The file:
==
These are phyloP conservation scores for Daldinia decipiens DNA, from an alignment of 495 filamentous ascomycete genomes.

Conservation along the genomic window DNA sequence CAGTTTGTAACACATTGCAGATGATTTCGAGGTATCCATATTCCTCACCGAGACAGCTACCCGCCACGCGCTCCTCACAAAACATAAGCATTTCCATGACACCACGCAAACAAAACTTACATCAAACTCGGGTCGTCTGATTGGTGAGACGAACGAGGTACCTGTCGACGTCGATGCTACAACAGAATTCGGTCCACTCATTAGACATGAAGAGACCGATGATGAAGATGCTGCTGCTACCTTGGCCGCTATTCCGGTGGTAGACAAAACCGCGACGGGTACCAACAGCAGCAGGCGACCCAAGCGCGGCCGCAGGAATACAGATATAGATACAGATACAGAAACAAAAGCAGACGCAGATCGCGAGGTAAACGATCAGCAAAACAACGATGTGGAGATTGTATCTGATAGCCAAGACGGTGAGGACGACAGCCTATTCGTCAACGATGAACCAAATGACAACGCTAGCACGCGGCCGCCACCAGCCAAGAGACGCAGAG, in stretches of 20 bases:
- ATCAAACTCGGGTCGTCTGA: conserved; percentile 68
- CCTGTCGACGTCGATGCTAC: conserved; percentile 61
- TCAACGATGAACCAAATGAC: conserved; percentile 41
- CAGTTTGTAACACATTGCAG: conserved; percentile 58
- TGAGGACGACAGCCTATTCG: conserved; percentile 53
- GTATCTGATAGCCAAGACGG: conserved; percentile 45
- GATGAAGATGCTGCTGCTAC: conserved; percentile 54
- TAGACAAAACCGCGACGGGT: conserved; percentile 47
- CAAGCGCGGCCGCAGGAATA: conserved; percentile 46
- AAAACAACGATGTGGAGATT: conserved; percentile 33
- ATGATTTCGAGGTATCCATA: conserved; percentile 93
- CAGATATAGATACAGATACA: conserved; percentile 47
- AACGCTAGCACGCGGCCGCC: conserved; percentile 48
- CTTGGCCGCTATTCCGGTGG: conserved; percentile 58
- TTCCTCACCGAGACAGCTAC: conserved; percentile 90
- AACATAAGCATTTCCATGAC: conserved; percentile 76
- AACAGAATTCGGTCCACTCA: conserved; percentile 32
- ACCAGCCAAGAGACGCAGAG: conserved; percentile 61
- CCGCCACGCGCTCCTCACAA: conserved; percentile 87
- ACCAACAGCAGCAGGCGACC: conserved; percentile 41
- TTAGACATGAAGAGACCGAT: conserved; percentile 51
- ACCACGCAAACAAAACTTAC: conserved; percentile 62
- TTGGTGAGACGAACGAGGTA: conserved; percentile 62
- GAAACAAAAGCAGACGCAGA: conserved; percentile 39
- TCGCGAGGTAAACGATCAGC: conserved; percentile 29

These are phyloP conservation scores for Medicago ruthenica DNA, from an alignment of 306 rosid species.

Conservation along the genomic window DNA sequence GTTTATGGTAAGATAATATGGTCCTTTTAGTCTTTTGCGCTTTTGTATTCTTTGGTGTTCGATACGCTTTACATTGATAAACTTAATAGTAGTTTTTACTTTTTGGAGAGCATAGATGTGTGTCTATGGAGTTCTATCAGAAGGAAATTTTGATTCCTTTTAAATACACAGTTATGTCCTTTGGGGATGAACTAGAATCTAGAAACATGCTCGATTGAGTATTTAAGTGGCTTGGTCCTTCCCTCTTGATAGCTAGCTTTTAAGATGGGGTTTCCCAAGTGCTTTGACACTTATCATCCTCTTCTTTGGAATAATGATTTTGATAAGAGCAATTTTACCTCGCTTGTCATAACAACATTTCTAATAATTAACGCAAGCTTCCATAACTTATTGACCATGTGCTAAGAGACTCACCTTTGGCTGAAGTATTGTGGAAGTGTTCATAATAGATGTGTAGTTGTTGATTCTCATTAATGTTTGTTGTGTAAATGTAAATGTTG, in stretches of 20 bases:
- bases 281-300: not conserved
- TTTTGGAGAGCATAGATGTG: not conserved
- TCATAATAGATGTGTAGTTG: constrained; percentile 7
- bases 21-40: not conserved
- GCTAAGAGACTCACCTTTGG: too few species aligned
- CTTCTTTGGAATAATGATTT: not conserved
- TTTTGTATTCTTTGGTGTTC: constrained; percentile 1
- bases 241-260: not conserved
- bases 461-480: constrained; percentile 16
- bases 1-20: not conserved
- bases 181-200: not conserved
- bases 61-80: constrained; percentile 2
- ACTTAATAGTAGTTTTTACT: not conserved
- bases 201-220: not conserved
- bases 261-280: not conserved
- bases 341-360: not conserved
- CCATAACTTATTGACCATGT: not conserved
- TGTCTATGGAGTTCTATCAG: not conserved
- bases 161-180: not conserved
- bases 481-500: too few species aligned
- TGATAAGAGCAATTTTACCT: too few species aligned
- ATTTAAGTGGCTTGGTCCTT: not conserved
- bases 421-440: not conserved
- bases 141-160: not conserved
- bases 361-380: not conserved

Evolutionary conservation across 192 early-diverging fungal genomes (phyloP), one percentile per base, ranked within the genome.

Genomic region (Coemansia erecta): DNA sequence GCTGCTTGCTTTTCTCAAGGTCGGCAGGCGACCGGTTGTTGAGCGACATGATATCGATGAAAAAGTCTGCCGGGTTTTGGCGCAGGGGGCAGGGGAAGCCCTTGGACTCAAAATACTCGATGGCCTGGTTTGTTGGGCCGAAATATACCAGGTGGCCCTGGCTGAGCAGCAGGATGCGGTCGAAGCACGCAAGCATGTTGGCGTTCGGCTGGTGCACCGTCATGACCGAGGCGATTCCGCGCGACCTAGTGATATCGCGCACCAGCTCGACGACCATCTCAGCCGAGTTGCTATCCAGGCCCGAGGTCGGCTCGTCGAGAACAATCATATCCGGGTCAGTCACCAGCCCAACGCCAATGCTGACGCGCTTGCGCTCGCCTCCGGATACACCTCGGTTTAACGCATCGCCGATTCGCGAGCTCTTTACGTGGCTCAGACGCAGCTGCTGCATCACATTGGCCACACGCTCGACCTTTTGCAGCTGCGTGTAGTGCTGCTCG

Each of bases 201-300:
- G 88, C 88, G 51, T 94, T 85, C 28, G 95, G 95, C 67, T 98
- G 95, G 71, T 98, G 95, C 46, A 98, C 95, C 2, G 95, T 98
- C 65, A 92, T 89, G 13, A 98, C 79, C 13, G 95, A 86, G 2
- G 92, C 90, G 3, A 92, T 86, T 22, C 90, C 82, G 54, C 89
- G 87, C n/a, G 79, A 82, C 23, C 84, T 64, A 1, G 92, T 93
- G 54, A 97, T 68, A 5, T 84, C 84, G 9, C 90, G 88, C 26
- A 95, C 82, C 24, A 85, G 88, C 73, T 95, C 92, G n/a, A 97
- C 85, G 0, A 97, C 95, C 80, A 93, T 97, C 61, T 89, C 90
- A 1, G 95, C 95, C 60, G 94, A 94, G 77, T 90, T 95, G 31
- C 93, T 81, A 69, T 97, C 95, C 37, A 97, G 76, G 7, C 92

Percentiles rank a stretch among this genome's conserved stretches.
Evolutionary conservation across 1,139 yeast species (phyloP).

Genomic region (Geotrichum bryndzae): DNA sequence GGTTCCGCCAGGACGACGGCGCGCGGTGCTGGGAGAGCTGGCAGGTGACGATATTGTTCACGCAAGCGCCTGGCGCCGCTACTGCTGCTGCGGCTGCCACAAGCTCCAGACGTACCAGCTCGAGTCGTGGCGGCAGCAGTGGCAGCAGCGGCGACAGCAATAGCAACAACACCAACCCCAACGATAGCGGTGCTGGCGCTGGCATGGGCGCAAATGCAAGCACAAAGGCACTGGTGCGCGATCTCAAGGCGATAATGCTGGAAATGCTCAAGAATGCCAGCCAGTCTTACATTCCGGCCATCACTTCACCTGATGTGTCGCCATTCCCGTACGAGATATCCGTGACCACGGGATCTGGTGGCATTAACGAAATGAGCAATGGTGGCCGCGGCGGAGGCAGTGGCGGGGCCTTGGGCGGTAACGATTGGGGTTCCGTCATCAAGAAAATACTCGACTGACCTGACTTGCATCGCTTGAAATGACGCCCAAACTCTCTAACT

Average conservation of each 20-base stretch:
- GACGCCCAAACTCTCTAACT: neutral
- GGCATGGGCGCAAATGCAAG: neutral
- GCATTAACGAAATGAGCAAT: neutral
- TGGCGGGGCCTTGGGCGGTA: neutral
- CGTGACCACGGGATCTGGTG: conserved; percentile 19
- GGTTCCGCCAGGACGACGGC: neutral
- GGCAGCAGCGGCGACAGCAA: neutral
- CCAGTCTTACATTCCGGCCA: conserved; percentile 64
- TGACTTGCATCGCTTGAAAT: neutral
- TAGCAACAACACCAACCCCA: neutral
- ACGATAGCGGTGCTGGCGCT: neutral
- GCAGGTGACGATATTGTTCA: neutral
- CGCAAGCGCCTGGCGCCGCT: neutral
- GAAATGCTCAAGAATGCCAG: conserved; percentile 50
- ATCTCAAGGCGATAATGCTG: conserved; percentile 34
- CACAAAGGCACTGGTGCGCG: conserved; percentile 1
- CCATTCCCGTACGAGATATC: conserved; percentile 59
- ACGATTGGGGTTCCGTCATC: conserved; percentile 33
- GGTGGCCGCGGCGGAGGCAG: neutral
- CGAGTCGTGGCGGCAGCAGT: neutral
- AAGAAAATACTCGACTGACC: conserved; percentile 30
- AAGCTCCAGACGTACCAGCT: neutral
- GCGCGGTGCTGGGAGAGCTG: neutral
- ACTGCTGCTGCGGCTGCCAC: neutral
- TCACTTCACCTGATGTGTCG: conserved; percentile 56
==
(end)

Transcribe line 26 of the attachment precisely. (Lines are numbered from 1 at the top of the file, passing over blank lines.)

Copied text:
- GAAACAAAAGCAGACGCAGA: conserved; percentile 39